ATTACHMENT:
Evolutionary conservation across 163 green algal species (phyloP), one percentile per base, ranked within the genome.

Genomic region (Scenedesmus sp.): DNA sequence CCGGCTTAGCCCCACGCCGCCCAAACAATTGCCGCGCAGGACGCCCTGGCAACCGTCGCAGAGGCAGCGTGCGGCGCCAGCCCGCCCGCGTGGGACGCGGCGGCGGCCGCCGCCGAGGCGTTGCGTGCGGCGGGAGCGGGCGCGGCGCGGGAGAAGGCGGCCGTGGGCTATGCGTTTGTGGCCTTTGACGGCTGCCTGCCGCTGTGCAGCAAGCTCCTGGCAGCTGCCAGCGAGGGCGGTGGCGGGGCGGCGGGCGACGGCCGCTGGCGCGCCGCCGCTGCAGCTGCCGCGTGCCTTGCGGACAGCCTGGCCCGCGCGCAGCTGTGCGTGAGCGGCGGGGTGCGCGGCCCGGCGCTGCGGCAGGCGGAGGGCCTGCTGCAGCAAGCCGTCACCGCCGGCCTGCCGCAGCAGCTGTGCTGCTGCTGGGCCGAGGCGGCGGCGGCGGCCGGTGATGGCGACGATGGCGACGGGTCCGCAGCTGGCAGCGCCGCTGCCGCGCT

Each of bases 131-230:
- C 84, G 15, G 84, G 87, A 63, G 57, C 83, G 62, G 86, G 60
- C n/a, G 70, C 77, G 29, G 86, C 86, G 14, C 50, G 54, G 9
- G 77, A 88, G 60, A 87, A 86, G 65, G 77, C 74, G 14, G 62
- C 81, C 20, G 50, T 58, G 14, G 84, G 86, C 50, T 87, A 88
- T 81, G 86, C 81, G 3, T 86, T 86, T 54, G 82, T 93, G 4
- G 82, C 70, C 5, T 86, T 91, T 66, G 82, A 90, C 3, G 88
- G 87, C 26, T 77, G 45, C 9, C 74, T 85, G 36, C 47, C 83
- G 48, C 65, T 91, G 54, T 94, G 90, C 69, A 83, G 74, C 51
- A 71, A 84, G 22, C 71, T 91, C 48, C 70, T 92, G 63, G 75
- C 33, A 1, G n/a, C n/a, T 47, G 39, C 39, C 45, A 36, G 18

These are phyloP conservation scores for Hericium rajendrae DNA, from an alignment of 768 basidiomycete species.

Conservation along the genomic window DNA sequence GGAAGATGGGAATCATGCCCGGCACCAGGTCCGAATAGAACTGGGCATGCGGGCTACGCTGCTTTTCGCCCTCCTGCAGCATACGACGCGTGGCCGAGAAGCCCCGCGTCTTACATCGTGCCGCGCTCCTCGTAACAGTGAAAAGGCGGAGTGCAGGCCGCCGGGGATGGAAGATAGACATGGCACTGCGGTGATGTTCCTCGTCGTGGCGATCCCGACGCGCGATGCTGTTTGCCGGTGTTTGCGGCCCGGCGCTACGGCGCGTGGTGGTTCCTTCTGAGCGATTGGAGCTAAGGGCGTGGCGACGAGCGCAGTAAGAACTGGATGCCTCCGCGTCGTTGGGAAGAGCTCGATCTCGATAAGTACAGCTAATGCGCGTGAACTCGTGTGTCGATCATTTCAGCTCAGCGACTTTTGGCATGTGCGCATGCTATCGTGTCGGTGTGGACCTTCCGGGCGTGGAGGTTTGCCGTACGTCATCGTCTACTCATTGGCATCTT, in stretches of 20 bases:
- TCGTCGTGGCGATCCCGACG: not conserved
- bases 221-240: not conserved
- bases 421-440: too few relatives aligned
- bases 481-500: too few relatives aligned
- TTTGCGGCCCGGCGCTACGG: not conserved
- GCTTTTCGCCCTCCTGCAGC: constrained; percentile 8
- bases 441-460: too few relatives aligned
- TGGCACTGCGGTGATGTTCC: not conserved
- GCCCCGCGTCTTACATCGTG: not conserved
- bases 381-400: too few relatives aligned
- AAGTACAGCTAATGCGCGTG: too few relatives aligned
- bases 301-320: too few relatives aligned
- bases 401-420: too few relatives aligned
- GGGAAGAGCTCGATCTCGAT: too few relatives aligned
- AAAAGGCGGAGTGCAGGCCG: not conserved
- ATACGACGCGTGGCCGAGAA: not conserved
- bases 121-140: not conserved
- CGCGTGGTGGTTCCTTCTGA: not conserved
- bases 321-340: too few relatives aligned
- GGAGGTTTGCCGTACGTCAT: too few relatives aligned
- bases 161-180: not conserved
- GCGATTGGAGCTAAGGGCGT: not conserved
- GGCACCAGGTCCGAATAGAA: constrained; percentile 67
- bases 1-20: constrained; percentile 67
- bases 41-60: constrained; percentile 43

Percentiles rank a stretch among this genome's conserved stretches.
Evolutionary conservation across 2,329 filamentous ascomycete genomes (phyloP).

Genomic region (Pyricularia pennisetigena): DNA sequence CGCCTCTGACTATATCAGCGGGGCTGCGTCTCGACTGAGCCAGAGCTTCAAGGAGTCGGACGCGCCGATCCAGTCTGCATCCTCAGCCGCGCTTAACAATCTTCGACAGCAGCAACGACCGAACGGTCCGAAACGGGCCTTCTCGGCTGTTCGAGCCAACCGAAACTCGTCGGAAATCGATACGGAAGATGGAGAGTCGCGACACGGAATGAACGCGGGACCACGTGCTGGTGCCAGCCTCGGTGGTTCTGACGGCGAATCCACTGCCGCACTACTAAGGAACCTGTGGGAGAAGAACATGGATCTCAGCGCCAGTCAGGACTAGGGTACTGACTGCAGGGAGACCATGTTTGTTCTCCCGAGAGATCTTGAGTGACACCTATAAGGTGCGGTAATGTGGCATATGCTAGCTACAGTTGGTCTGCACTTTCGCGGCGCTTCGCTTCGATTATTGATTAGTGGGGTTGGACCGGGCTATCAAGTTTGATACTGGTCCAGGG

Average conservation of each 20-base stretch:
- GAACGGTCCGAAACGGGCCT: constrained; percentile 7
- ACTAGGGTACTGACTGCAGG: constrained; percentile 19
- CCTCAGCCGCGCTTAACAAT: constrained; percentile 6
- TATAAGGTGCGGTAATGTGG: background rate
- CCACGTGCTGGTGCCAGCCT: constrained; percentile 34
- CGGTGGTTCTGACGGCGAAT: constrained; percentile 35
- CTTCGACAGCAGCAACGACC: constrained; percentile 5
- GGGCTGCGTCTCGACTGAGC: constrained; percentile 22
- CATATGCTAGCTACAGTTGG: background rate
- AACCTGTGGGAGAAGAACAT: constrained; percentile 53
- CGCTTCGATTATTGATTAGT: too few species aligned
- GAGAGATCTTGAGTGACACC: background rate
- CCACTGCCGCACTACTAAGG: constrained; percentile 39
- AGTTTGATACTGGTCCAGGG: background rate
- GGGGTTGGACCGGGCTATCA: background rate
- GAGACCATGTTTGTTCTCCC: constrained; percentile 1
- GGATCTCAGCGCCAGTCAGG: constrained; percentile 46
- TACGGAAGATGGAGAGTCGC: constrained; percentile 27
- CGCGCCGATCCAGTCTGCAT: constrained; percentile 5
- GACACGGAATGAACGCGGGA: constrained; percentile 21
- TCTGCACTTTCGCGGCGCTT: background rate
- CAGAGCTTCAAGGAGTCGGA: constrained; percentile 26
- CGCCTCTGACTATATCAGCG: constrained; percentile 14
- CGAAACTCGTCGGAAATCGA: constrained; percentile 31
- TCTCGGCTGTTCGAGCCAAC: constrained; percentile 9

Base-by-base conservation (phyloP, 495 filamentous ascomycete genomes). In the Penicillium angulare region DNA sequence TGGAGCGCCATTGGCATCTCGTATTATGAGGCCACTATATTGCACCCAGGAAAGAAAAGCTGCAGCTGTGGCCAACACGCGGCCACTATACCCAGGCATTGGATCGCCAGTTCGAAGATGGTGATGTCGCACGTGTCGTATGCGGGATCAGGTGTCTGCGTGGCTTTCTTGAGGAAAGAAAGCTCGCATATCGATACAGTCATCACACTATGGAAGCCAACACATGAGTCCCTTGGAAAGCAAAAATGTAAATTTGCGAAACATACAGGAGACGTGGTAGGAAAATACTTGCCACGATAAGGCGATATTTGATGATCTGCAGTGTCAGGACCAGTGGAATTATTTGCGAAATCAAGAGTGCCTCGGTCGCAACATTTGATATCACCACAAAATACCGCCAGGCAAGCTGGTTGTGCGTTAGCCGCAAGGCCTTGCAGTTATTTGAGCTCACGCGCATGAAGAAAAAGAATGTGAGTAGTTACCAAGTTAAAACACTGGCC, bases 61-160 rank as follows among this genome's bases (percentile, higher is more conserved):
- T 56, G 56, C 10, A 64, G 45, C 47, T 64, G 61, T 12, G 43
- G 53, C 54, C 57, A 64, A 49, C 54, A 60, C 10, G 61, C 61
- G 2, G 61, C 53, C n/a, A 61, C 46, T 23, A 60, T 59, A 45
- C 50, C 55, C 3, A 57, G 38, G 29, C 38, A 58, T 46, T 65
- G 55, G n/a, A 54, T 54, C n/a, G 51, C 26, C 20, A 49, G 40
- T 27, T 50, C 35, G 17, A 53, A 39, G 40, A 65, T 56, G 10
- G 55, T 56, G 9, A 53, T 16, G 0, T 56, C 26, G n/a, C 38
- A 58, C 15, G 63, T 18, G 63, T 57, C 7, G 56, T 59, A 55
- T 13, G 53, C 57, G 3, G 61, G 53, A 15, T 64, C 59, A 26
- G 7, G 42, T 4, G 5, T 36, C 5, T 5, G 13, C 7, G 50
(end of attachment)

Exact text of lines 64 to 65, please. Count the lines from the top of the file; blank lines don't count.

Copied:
- GACACGGAATGAACGCGGGA: constrained; percentile 21
- TCTGCACTTTCGCGGCGCTT: background rate